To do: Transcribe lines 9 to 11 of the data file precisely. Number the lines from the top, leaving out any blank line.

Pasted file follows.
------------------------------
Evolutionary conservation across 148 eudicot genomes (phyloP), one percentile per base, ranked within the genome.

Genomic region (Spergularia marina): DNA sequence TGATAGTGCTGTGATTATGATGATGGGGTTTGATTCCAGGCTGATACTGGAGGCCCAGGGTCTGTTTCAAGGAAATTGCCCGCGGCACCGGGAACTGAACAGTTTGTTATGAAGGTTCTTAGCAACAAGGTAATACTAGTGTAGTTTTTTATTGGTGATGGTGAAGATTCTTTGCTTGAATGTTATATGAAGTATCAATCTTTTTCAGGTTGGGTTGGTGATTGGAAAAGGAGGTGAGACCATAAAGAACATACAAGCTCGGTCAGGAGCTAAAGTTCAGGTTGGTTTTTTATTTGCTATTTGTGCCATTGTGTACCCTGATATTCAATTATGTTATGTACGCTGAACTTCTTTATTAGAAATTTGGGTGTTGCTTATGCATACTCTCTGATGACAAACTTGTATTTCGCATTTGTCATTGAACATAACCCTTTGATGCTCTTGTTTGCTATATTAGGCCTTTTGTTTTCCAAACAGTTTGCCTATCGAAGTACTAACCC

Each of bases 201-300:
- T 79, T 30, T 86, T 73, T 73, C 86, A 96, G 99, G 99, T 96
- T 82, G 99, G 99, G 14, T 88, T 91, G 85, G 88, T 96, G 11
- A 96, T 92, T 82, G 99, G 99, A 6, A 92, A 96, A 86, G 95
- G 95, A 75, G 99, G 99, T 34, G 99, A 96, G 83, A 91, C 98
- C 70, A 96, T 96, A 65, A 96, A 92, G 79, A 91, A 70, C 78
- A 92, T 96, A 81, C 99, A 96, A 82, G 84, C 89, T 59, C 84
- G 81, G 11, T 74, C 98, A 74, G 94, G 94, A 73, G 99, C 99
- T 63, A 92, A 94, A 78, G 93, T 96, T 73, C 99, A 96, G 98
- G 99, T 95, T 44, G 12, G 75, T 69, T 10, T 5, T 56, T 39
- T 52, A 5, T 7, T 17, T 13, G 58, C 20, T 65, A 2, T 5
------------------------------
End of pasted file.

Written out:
- A 92, T 96, A 81, C 99, A 96, A 82, G 84, C 89, T 59, C 84
- G 81, G 11, T 74, C 98, A 74, G 94, G 94, A 73, G 99, C 99
- T 63, A 92, A 94, A 78, G 93, T 96, T 73, C 99, A 96, G 98